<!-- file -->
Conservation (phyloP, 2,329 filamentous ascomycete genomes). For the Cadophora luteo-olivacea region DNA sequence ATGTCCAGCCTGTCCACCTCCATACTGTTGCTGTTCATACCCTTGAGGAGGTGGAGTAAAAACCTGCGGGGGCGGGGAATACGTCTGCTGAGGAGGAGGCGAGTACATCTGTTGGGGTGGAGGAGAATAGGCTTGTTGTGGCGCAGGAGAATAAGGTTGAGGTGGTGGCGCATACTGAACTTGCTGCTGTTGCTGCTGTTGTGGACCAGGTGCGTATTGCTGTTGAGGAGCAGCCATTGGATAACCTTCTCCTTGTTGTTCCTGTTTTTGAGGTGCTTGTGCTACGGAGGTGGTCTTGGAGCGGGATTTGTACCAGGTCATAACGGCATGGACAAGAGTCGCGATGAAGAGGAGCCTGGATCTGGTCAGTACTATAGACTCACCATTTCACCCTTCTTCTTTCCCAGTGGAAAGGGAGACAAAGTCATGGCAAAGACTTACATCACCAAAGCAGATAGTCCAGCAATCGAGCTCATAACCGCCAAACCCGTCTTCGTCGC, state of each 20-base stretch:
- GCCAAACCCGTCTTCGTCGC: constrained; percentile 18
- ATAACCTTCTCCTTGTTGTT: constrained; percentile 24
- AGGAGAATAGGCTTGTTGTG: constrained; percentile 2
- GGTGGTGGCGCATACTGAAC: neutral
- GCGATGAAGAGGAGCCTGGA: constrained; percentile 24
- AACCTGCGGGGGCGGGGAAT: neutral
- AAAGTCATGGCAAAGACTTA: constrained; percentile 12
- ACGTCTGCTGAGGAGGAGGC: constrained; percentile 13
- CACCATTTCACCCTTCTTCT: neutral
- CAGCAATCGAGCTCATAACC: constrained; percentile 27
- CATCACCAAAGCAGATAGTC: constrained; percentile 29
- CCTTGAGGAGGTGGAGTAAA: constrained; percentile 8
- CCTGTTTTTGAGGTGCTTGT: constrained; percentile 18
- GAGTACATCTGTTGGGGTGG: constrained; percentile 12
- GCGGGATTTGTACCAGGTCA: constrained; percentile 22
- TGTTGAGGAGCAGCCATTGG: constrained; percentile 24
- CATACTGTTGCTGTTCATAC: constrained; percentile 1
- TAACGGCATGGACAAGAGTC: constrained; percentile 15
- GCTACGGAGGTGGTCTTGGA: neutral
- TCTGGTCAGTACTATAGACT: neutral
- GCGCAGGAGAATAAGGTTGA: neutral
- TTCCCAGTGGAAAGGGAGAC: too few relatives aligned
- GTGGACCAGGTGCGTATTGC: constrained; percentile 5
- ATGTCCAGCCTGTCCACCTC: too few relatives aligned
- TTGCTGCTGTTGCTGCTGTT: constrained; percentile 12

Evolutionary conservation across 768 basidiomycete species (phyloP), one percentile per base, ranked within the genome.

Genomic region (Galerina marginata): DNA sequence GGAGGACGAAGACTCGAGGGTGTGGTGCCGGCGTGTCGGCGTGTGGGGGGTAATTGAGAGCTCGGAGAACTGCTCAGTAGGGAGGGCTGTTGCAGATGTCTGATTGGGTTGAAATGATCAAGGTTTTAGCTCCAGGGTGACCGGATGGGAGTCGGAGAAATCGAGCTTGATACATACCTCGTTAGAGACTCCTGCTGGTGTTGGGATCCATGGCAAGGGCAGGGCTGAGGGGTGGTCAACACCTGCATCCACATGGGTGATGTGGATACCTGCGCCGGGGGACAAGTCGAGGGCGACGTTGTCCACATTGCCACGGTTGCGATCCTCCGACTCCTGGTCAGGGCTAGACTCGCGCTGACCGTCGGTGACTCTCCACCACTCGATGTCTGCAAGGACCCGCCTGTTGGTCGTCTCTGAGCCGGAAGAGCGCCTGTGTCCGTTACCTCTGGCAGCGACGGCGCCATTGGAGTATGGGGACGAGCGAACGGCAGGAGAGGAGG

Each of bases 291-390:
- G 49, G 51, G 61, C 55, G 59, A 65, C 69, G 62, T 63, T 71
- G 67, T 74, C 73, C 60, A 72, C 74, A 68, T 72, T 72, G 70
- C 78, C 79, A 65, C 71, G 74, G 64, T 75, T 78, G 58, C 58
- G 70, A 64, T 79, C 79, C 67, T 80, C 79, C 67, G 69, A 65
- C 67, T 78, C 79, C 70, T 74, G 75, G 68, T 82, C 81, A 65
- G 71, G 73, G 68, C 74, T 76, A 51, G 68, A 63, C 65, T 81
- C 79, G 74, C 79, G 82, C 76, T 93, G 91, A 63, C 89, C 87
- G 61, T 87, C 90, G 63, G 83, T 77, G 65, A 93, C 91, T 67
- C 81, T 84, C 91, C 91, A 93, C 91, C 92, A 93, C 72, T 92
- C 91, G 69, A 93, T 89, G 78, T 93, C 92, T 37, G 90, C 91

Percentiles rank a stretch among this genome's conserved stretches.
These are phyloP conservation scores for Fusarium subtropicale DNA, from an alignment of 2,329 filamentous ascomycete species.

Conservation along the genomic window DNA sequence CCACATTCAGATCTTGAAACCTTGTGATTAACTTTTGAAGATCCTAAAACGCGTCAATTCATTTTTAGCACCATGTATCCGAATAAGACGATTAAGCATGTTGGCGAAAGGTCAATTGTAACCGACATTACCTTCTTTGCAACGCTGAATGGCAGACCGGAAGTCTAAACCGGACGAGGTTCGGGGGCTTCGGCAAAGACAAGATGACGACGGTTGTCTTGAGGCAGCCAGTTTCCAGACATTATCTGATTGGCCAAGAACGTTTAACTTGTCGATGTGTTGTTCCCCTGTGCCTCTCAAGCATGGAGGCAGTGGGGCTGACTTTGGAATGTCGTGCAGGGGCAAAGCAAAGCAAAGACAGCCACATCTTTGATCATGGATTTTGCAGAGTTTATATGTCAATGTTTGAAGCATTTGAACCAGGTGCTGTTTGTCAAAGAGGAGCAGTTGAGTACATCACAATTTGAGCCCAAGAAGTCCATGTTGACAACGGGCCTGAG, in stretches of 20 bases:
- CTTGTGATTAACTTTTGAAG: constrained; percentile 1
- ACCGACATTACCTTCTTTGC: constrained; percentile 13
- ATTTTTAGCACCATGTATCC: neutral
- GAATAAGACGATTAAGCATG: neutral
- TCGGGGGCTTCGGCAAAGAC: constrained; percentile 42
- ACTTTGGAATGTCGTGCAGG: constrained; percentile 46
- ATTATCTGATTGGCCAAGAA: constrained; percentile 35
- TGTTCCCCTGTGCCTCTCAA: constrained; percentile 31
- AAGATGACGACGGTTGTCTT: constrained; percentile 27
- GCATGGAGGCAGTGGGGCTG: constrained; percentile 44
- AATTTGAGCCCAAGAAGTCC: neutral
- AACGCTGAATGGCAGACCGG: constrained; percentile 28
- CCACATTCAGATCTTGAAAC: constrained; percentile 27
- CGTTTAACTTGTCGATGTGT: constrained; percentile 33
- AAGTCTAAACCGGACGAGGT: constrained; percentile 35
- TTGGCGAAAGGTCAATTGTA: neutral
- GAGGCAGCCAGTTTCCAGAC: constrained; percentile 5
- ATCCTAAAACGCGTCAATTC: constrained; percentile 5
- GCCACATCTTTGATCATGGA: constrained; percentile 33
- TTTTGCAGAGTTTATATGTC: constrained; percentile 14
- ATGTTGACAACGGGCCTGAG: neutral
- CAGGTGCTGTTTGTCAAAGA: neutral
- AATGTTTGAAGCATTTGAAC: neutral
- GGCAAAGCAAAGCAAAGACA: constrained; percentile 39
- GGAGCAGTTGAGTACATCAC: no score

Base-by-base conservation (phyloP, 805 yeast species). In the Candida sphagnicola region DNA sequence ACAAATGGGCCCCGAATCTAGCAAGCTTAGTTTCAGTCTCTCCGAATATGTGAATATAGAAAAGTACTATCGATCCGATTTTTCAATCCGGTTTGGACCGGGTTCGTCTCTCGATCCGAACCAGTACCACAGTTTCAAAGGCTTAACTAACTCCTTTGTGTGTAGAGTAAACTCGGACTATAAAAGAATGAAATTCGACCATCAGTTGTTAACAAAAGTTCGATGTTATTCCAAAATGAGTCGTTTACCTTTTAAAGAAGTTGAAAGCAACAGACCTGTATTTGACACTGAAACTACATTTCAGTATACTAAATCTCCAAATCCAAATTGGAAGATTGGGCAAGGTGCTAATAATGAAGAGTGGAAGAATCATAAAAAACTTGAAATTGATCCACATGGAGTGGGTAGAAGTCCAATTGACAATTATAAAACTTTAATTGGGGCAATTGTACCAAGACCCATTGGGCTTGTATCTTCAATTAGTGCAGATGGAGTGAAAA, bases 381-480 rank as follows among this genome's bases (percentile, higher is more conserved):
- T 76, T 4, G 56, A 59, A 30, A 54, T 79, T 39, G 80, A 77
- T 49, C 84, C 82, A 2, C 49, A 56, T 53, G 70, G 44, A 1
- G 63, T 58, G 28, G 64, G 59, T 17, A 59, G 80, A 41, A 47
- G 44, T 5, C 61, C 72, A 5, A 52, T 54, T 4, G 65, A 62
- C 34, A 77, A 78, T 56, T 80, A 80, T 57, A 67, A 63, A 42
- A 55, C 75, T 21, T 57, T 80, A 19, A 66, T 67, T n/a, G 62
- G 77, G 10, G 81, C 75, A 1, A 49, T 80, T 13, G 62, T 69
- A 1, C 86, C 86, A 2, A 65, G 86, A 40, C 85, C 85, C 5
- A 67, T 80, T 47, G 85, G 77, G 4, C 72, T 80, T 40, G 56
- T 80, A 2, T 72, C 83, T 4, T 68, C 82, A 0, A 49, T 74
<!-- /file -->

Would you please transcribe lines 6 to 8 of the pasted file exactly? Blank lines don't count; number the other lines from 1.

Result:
- GCGATGAAGAGGAGCCTGGA: constrained; percentile 24
- AACCTGCGGGGGCGGGGAAT: neutral
- AAAGTCATGGCAAAGACTTA: constrained; percentile 12